Marc Jacobsen: You have already mentioned the need for new search and rescue technologies and equipment. Moreover, drones and satellites are frequently mentioned as new technologies that could optimize surveillance of the national Arctic territories. Have you registered a need for other kinds of new technologies in the Arctic and what, in your opinion, could be done to meet this need?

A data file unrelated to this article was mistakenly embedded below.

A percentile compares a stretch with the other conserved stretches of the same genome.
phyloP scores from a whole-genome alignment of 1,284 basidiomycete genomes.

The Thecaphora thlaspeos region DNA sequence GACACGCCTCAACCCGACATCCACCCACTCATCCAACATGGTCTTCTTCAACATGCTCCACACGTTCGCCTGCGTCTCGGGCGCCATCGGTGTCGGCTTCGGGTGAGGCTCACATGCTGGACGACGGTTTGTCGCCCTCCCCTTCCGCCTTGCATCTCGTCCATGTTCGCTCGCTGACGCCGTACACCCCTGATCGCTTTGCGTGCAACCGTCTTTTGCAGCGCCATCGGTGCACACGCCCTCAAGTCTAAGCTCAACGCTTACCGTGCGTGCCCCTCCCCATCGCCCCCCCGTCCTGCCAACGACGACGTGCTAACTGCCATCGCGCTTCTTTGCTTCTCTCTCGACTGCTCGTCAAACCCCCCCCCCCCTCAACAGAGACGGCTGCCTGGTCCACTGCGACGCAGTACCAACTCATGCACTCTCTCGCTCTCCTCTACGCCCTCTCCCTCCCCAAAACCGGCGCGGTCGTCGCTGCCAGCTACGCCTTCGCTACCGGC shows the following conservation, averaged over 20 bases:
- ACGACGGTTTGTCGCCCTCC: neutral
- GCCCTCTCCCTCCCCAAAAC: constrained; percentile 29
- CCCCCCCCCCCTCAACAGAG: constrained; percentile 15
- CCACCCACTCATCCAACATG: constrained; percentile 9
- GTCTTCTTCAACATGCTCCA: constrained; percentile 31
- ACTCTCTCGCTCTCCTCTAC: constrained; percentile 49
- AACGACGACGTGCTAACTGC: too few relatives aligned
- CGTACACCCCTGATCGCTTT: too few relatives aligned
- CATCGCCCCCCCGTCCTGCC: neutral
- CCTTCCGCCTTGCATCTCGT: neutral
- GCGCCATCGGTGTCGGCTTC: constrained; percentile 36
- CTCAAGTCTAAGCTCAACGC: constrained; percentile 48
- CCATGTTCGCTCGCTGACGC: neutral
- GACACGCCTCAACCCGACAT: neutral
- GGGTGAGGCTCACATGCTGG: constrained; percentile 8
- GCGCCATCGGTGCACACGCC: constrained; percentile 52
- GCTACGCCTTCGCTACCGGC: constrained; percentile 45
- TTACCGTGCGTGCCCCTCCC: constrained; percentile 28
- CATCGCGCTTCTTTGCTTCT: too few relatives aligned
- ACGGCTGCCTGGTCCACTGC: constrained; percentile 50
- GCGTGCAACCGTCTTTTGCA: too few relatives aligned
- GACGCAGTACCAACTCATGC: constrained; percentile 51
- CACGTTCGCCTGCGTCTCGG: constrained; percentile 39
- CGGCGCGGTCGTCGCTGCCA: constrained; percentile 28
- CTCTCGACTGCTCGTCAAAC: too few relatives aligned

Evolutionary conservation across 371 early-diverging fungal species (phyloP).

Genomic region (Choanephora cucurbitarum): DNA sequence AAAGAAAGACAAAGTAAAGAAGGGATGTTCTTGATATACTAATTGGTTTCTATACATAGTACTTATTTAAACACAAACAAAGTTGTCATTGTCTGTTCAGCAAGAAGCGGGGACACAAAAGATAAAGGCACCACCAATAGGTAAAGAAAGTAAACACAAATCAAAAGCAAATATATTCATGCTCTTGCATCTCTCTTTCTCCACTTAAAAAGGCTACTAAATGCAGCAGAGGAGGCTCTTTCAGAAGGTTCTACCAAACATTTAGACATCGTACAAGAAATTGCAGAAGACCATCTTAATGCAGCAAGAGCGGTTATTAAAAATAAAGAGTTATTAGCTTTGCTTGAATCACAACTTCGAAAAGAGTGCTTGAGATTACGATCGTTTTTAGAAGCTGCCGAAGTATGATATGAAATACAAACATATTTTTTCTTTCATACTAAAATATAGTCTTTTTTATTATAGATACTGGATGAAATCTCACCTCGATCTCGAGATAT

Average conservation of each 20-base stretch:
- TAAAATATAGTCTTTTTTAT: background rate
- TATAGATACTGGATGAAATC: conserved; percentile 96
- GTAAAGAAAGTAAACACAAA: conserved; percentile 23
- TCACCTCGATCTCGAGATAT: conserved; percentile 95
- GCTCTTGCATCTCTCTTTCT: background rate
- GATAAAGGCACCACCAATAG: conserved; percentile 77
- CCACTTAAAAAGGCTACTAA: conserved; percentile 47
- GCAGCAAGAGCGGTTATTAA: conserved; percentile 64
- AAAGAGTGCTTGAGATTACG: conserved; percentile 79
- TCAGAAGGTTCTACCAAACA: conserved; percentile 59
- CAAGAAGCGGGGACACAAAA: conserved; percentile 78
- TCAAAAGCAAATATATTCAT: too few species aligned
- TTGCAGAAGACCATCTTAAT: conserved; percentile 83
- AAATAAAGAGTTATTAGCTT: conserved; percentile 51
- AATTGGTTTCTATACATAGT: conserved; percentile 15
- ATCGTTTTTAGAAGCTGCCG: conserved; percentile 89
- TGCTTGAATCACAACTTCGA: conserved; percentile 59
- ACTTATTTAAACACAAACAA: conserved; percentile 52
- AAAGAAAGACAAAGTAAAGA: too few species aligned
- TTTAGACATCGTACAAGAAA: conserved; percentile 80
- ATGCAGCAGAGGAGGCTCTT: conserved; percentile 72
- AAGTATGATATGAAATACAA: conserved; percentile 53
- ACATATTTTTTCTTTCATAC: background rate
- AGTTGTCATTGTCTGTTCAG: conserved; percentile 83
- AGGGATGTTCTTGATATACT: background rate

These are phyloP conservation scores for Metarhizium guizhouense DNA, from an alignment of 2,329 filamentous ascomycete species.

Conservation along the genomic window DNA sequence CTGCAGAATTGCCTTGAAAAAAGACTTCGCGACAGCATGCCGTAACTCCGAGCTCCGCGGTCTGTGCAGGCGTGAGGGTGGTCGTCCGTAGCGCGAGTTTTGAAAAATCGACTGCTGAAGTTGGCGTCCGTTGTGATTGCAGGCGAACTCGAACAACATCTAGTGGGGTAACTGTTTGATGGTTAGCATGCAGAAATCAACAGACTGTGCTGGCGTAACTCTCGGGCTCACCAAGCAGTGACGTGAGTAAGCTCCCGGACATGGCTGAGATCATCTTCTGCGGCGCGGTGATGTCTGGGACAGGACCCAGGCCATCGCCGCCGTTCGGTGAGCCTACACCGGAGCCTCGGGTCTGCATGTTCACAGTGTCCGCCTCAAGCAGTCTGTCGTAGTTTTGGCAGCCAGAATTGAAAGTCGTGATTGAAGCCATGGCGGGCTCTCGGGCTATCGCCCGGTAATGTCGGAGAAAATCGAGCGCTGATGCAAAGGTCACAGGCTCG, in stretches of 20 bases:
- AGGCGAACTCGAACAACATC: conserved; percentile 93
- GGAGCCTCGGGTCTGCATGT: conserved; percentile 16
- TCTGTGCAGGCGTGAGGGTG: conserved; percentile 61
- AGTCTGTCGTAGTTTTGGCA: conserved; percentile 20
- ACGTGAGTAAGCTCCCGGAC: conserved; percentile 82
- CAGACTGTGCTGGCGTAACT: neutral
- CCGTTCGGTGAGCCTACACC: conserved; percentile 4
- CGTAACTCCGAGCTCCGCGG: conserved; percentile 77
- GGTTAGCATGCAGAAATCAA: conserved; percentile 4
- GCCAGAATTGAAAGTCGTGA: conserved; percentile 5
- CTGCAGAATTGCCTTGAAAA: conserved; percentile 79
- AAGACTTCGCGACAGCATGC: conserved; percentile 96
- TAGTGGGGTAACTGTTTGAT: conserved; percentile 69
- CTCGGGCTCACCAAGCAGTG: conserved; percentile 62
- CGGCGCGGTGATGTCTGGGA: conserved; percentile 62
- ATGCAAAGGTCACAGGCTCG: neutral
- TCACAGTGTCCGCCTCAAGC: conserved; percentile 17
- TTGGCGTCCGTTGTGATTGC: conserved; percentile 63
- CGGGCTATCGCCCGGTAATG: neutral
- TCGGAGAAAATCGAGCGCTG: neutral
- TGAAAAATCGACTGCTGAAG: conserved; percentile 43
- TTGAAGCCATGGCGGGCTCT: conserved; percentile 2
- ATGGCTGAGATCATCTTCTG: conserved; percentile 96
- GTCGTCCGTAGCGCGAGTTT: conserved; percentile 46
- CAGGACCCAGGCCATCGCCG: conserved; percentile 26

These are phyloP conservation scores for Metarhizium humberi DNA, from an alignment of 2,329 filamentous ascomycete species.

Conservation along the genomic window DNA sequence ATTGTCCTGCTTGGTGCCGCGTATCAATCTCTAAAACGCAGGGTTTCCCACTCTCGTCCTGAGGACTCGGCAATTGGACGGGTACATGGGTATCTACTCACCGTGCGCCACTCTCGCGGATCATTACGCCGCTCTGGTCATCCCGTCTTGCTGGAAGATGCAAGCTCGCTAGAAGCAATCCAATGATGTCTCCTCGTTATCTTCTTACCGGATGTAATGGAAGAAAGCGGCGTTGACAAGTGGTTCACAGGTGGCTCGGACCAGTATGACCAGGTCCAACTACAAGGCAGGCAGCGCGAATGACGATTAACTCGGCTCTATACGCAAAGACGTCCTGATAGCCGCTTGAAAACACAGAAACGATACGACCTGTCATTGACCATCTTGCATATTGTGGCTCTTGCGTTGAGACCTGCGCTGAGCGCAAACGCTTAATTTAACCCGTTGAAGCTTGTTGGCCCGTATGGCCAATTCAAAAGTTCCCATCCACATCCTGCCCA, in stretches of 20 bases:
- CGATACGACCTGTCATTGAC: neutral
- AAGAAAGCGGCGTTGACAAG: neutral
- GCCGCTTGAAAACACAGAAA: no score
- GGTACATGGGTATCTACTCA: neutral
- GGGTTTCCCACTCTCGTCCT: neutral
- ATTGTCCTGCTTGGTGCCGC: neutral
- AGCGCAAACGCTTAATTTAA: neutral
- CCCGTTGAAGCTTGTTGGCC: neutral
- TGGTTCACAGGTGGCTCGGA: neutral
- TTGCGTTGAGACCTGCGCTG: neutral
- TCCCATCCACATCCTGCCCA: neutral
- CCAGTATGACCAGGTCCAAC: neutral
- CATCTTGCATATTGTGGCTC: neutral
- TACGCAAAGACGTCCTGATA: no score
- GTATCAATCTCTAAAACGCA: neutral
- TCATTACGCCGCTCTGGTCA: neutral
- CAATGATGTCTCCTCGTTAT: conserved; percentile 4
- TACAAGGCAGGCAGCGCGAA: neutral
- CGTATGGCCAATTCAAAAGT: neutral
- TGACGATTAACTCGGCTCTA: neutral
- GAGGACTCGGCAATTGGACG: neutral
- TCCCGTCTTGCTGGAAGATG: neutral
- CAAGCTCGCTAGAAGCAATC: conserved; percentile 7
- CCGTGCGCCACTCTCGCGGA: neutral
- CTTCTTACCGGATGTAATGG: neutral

Michael Byers: Well certainly as technology advances, new opportunities arise, but we must not forget the role of existing technologies also, so Canada for instance has a synthetic aperture radar satellite called Radarsat-2 – that is in operation at this moment – that can not only detect ships at night through clouds, but can achieve such a high degree of resolution that it can positively identify the individual vessel, what its name is, where it comes from. This is a very, very powerful tool for surveillance, because it means that we don’t need to send an aircraft or a drone to get pictures of a ship. We can do that from space already, and there is a new generation of these radar satellites that is in production now, that will only expand Canada’s capabilities. Other Arctic countries have the same or similar capabilities, and if they don’t or if they wish to expand, they can always procure images from the Canadian satellite. It’s a commercially available capability. So that is just one example. We also need to remember that Arctic countries do have patrol aircraft that are in operation, and the question is not new technology, but actually providing the funding to pay for fuel and to pay for the personnel to operate more flights in the Arctic. We will see further development in terms of radar and sonar that could, for instance, provide greater awareness with regard to the entrances to Arctic straits like the Northwest Passage or the Northern Sea Route, and we are certainly seeing improvements in the ability to map the seabed, which is relevant for international law purposes in the central Arctic Ocean. But it is also extraordinarily helpful for shipping if we know exactly how deep the water is at every single point, and so, yes, the technology is improving but our capabilities in terms of technology are already quite good when it comes to things like surveillance. Where I get excited about technology is the ability of technology to reduce our environmental impacts in the Arctic. So I get excited about the possibilities for alternative sources of energy that could reduce the use of diesel fuel in the Arctic. I also get excited by the possibility in installing scrubber technology onto ships to reduce dramatically the amount of black carbon that is produced. Black carbon is a very powerful climate forcer, a very powerful contribution to climate change that we could almost eliminate through the use of new technologies, and that’s where I think we need to focus our attention. The Arctic is not going to be a place for armed conflict between different countries. We know that. We live in a very tightly integrated world. Even the problems with Russia right now do not change the fact that Russia is a member of the World Trade Organization, and a very important partner of the European Union. So these technologies in terms of enhancing our ability to reduce our environmental impact in the Arctic will in turn promote the expansion of activity there in a way that benefits all interests, including not just interests of business, but the interests of the environment and national populations also.